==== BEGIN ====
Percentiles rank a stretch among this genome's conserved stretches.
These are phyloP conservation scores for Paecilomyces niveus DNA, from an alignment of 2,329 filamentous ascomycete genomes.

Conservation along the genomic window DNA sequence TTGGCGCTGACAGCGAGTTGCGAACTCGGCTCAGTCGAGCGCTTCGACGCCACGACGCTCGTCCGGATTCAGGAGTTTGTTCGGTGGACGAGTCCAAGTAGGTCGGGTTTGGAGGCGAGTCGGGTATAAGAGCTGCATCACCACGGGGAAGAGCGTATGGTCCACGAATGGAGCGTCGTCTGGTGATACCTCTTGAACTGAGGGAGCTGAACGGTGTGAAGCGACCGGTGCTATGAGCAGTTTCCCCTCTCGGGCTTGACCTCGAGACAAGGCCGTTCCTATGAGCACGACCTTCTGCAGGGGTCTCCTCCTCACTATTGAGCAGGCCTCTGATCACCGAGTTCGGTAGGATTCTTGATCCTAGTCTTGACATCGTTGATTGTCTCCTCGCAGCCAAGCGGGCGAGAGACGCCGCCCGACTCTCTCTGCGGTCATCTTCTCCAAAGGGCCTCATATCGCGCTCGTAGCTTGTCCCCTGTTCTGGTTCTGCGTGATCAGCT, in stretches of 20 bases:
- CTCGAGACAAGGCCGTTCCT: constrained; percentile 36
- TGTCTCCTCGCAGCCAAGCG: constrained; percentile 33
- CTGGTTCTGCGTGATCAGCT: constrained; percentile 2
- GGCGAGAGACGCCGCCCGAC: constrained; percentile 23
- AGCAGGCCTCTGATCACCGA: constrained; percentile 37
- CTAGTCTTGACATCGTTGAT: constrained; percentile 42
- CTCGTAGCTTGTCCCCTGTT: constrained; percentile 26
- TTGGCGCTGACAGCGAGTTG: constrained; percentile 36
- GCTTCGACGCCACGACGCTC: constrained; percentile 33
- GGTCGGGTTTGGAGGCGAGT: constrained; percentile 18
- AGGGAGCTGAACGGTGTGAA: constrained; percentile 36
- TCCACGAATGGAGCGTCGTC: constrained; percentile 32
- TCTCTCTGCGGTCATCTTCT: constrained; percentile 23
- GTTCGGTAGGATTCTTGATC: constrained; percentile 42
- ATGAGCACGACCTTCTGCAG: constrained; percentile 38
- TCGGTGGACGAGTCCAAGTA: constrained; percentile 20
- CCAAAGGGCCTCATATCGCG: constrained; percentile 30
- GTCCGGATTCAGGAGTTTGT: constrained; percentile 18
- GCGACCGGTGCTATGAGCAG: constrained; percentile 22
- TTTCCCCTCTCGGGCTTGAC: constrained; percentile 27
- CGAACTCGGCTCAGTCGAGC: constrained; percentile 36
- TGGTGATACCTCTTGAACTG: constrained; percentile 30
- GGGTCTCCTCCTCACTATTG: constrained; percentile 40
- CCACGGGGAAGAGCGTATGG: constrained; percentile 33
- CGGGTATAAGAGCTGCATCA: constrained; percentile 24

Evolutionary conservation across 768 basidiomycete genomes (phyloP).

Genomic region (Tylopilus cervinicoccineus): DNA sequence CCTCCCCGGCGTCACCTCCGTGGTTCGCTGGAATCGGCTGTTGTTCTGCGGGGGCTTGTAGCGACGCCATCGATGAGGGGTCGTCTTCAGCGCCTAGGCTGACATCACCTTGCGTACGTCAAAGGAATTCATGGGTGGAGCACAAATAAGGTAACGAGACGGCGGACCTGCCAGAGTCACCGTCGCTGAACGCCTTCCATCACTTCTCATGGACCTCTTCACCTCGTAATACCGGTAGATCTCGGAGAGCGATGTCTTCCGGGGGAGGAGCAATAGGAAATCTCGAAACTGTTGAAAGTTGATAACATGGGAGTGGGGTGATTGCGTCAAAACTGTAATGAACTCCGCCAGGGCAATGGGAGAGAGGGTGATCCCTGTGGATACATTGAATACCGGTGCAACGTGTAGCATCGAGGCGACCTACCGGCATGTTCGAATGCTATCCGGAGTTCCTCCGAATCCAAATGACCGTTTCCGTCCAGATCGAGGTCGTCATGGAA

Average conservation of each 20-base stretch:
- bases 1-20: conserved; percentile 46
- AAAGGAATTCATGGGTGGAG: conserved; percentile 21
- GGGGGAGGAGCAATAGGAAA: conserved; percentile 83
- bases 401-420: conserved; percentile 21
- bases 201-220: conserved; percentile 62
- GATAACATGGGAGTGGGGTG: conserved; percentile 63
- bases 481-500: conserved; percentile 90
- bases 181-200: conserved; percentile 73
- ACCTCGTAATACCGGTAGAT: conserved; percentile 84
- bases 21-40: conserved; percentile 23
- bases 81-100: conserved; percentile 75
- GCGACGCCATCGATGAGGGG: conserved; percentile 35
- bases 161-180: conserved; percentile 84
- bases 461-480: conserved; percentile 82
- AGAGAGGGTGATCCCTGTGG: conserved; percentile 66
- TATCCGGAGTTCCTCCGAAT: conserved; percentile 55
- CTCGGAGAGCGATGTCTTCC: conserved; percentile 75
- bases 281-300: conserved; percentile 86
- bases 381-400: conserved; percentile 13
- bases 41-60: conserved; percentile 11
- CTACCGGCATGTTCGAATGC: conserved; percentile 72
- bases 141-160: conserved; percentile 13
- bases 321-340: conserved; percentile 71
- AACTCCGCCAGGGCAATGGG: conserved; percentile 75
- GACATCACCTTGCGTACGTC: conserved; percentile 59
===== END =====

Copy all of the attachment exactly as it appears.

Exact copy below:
Percentiles rank a stretch among this genome's conserved stretches.
These are phyloP conservation scores for Paecilomyces niveus DNA, from an alignment of 2,329 filamentous ascomycete genomes.

Conservation along the genomic window DNA sequence TTGGCGCTGACAGCGAGTTGCGAACTCGGCTCAGTCGAGCGCTTCGACGCCACGACGCTCGTCCGGATTCAGGAGTTTGTTCGGTGGACGAGTCCAAGTAGGTCGGGTTTGGAGGCGAGTCGGGTATAAGAGCTGCATCACCACGGGGAAGAGCGTATGGTCCACGAATGGAGCGTCGTCTGGTGATACCTCTTGAACTGAGGGAGCTGAACGGTGTGAAGCGACCGGTGCTATGAGCAGTTTCCCCTCTCGGGCTTGACCTCGAGACAAGGCCGTTCCTATGAGCACGACCTTCTGCAGGGGTCTCCTCCTCACTATTGAGCAGGCCTCTGATCACCGAGTTCGGTAGGATTCTTGATCCTAGTCTTGACATCGTTGATTGTCTCCTCGCAGCCAAGCGGGCGAGAGACGCCGCCCGACTCTCTCTGCGGTCATCTTCTCCAAAGGGCCTCATATCGCGCTCGTAGCTTGTCCCCTGTTCTGGTTCTGCGTGATCAGCT, in stretches of 20 bases:
- CTCGAGACAAGGCCGTTCCT: constrained; percentile 36
- TGTCTCCTCGCAGCCAAGCG: constrained; percentile 33
- CTGGTTCTGCGTGATCAGCT: constrained; percentile 2
- GGCGAGAGACGCCGCCCGAC: constrained; percentile 23
- AGCAGGCCTCTGATCACCGA: constrained; percentile 37
- CTAGTCTTGACATCGTTGAT: constrained; percentile 42
- CTCGTAGCTTGTCCCCTGTT: constrained; percentile 26
- TTGGCGCTGACAGCGAGTTG: constrained; percentile 36
- GCTTCGACGCCACGACGCTC: constrained; percentile 33
- GGTCGGGTTTGGAGGCGAGT: constrained; percentile 18
- AGGGAGCTGAACGGTGTGAA: constrained; percentile 36
- TCCACGAATGGAGCGTCGTC: constrained; percentile 32
- TCTCTCTGCGGTCATCTTCT: constrained; percentile 23
- GTTCGGTAGGATTCTTGATC: constrained; percentile 42
- ATGAGCACGACCTTCTGCAG: constrained; percentile 38
- TCGGTGGACGAGTCCAAGTA: constrained; percentile 20
- CCAAAGGGCCTCATATCGCG: constrained; percentile 30
- GTCCGGATTCAGGAGTTTGT: constrained; percentile 18
- GCGACCGGTGCTATGAGCAG: constrained; percentile 22
- TTTCCCCTCTCGGGCTTGAC: constrained; percentile 27
- CGAACTCGGCTCAGTCGAGC: constrained; percentile 36
- TGGTGATACCTCTTGAACTG: constrained; percentile 30
- GGGTCTCCTCCTCACTATTG: constrained; percentile 40
- CCACGGGGAAGAGCGTATGG: constrained; percentile 33
- CGGGTATAAGAGCTGCATCA: constrained; percentile 24

Evolutionary conservation across 768 basidiomycete genomes (phyloP).

Genomic region (Tylopilus cervinicoccineus): DNA sequence CCTCCCCGGCGTCACCTCCGTGGTTCGCTGGAATCGGCTGTTGTTCTGCGGGGGCTTGTAGCGACGCCATCGATGAGGGGTCGTCTTCAGCGCCTAGGCTGACATCACCTTGCGTACGTCAAAGGAATTCATGGGTGGAGCACAAATAAGGTAACGAGACGGCGGACCTGCCAGAGTCACCGTCGCTGAACGCCTTCCATCACTTCTCATGGACCTCTTCACCTCGTAATACCGGTAGATCTCGGAGAGCGATGTCTTCCGGGGGAGGAGCAATAGGAAATCTCGAAACTGTTGAAAGTTGATAACATGGGAGTGGGGTGATTGCGTCAAAACTGTAATGAACTCCGCCAGGGCAATGGGAGAGAGGGTGATCCCTGTGGATACATTGAATACCGGTGCAACGTGTAGCATCGAGGCGACCTACCGGCATGTTCGAATGCTATCCGGAGTTCCTCCGAATCCAAATGACCGTTTCCGTCCAGATCGAGGTCGTCATGGAA

Average conservation of each 20-base stretch:
- bases 1-20: conserved; percentile 46
- AAAGGAATTCATGGGTGGAG: conserved; percentile 21
- GGGGGAGGAGCAATAGGAAA: conserved; percentile 83
- bases 401-420: conserved; percentile 21
- bases 201-220: conserved; percentile 62
- GATAACATGGGAGTGGGGTG: conserved; percentile 63
- bases 481-500: conserved; percentile 90
- bases 181-200: conserved; percentile 73
- ACCTCGTAATACCGGTAGAT: conserved; percentile 84
- bases 21-40: conserved; percentile 23
- bases 81-100: conserved; percentile 75
- GCGACGCCATCGATGAGGGG: conserved; percentile 35
- bases 161-180: conserved; percentile 84
- bases 461-480: conserved; percentile 82
- AGAGAGGGTGATCCCTGTGG: conserved; percentile 66
- TATCCGGAGTTCCTCCGAAT: conserved; percentile 55
- CTCGGAGAGCGATGTCTTCC: conserved; percentile 75
- bases 281-300: conserved; percentile 86
- bases 381-400: conserved; percentile 13
- bases 41-60: conserved; percentile 11
- CTACCGGCATGTTCGAATGC: conserved; percentile 72
- bases 141-160: conserved; percentile 13
- bases 321-340: conserved; percentile 71
- AACTCCGCCAGGGCAATGGG: conserved; percentile 75
- GACATCACCTTGCGTACGTC: conserved; percentile 59